Having navigated another twisty reasonably narrow mountain road we finally reached Benocaz, and turned off the main street following the sat nav to the designated stopover. As we made the steep turn though Boris back end caught underneath and all we could hear was a very loud scraping noise. The road up was a very narrow one so we decided to try and turn around and it just seemed to be getting narrower ahead where cars were parked on either side. With me outside and Paul at the wheel after several back and forths he finally managed to turn around and ease back down the hill and out of the village. Shame we didn’t get to see it though as it looked very pretty, but in a vehicle over 7.6 meters long we have to sometimes forgo places! With the rear end slightly damaged underneath but still in place, the sat nav was quickly re-programmed with the GPS for the aire in Ubrique, unfortunately though it just wasn’t our day as when we got there we ended up in the one way system down the narrow village streets and when we finally located the street that the aire was on, it also was up a very steep hill. With Boris’ recent scape in mind we just weren’t prepared to risk it, so pulled over when we could to decide where next. We once again re-programmed the sat nav this time choosing a larger town Arcos De La Frontera, unfortunately though today was defiantly not our day for driving because as we followed the sat nav’s instructions (not quite knowing which road we were on in Ubrique so we couldn’t follow it on the map) it took us down an ever narrowing country lane. As a vehicle coming towards us struggled to get past us, a 4×4 pulled alongside and told us in broken English that it was impossible for our vehicle to get down the road ahead. Well now we really did have a problem as we had to go on until we could find somewhere suitable to turn around. After another 3km with me holding my breath all the way, w finally e came across a very tight left turn, as this was our only option we really had no choice but to attempt the turn around here. So once again with Paul at the wheel and me in the road he struggled back and forth several times before eventually managing it. By the time we’d followed the lane some 5+ kms back to Ubrique we were both nervous wrecks (I actually thought I might cry at one point like a 5 year old not getting their own way). Having pulled over once again to look at routes we found a main road which would take us in the direction of Olvera a hilltop village above Ronda, which we managed to navigate without further incident. We decided to stay on the ACSI campsite Pueblo Blanco (GPS36.939514 -5.215528) there with the intention of catching up on laundry whilst there. Unfortunately though the only washing machine on the site wasn’t working so the chores would have to be left for another day. Initially we were only going to stay one night, but after the traumas of getting there we opted to stay for two. The second day we made our way into the village on our bikes which is situated 5km from the site and onto the Via Verde cycle track. The track described as one of the most scenic in Spain follows an old railway track through the mountains, because of the it’s not entirely flat of course so we cycled to about the ½ way point and were treated to a view of the largest flock of griffen vultures in Spain soaring on the thermals high above us. All in all we’d cycled around 36km’s by the time we’d reached the campsite again. Another well earned rest was in store and of course some decisions on where to go next.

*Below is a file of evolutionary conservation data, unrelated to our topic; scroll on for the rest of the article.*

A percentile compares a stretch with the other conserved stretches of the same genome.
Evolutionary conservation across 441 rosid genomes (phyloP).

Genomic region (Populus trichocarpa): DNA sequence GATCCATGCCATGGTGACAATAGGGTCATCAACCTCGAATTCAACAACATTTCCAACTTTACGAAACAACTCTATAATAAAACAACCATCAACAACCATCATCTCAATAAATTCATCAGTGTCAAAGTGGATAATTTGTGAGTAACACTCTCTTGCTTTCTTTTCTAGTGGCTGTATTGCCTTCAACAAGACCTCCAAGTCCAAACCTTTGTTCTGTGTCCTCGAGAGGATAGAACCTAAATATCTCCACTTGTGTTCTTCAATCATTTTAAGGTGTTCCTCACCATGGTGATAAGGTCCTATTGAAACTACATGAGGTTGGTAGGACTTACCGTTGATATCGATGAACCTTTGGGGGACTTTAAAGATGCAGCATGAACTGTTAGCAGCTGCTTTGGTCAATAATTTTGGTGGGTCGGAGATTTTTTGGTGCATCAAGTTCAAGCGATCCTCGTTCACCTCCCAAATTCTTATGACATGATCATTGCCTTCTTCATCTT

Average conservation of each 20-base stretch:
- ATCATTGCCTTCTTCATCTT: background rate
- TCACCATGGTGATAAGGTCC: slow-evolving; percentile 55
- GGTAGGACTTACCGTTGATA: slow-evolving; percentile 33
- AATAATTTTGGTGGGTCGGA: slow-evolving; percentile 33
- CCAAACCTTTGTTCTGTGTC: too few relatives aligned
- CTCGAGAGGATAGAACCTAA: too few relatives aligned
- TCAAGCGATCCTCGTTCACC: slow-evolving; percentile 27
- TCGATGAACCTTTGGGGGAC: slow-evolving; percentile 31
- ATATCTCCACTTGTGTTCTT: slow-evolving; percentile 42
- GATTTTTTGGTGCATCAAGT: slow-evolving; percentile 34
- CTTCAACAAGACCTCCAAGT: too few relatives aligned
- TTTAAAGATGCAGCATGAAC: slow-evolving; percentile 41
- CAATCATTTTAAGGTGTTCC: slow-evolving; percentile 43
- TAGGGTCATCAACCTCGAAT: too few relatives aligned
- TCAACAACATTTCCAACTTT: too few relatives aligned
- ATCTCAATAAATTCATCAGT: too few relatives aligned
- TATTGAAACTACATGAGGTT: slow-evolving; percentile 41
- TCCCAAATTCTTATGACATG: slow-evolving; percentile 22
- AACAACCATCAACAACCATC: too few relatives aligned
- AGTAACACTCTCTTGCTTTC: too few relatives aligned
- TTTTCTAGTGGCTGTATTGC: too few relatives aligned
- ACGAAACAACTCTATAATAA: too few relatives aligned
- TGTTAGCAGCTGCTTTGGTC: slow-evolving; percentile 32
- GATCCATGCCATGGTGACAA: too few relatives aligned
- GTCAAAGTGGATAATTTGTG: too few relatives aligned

Olvera and the Via Verde
We are thinking of the coast as it’s a bit chilly up here for us!
See You Soon
Andi & Paul